Mexcaltitan Island: Where Mexico Began
Long before the Riviera Nayarit became a tourist destination, it was part of the prominent Aztec empire. Recognized for naming the country Mexico, the Aztecs also conceived of the Mexican National Emblem, which is the crest at the center of the Mexican flag. The image of this crest emerged from the Aztec legend that tells of a new settlement being the site where a heron is seen sitting on a cactus in the center of a lake with a snake in its beak.
This legend inspired their pilgrimage in 1091 from the island, which is considered the mythical Aztlan (“land of the herons”) and birthplace of the Mexican identity. The snake-capturing heron was identified in present-day Mexico City where they built Tenochtitlan in 1325, an important archaeological site of ancient ruins today. Historians confirm the Aztecs identified themselves as “Mexicas” and named the new region “Mexica,” originating from “Mexcaltitan” and evolving into “Mexico.”
History of Mexcaltitan Island
Built by the Aztecs, the island is only 400 meters (1,300 feet) in diameter and can be covered by foot within a couple of hours, which is helpful since no cars are allowed. The island can only be reached by boat, just a 20-minute ride from La Batanga pier at San Blas. Since the island is normally underwater during the rainy season between September and November, it has been nicknamed “The Mexican Venice” (La Venecia Mexicana), because the only way through town is by boat.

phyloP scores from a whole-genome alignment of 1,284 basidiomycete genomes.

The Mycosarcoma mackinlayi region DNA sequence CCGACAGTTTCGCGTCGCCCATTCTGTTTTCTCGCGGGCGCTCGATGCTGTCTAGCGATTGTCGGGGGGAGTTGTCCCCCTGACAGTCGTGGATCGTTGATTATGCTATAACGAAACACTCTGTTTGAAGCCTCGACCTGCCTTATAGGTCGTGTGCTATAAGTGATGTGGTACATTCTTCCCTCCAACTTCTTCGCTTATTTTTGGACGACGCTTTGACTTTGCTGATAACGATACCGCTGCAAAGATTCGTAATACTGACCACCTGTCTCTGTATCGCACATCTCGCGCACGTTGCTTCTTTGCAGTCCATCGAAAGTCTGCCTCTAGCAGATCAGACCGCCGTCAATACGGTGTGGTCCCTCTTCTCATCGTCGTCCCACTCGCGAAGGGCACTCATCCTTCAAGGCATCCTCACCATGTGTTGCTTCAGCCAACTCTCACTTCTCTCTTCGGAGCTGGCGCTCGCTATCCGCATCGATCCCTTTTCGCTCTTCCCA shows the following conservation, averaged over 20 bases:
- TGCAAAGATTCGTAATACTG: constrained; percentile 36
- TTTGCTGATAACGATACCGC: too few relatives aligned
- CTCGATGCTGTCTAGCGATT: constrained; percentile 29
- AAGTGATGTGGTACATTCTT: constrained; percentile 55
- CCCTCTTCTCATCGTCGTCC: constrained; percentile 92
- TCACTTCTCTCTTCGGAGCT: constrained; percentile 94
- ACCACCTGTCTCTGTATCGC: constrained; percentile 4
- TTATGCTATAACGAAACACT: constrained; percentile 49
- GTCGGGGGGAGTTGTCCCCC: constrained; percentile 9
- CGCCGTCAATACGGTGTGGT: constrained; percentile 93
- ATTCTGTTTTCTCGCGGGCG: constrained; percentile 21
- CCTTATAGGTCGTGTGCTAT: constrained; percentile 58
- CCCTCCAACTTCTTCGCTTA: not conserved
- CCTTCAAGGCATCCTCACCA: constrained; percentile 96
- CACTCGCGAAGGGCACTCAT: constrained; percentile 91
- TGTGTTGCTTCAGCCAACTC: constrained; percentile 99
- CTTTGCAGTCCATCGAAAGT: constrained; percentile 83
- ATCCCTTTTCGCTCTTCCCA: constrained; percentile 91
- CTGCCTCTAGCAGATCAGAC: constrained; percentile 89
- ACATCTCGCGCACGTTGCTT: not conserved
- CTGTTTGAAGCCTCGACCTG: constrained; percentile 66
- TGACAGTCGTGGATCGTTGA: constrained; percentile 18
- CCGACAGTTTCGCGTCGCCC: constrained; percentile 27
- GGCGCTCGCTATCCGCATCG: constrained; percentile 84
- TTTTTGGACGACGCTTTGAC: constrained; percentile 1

Surrounded by mangrove marshes, which are natural shrimp habitats, shrimp fishing is the residents’ primary livelihood. The marshlands provide manta cloth and palm leaves for constructing levees and making barcinas (special bags) that dry shrimp. As a result, the island offers many regional specialties with fresh shrimp, such as zarandeado, paté, tamales, and aguachiles (spicy lime shrimp). This is also the birthplace of dried, crunchy shrimp (“cockroach shrimp”), a tasty snack that complements chilled beer.
Mexcaltitan Island Today
The island’s legacy creates a magical presence. In 1986, it received Historical Monument status and was designated as a Pueblo Magico (magic town) by the Mexican government. The Pueblos Magicos (magic towns) program was created in 2001 to enhance the preservation of significant historical places that have influenced Mexican culture and tradition. Today, Mexico has approximately 40 Pueblos Magicos with rich history, culture, and architecture that have resulted in increased tourism and much-needed income.
Although just a tiny island, it offers compelling cultural attractions. This picturesque town is decorated with traditional tile-roof buildings and charming unmarked shops identified by rote. Near the town square is a historic church and the Museo del Origen (Museum of Origin), which displays Aztec and Mesoamerican artifacts, such as the stone engraving of an image with that snake-capturing heron that led to the development of Mexico as the cultural treasure it is today.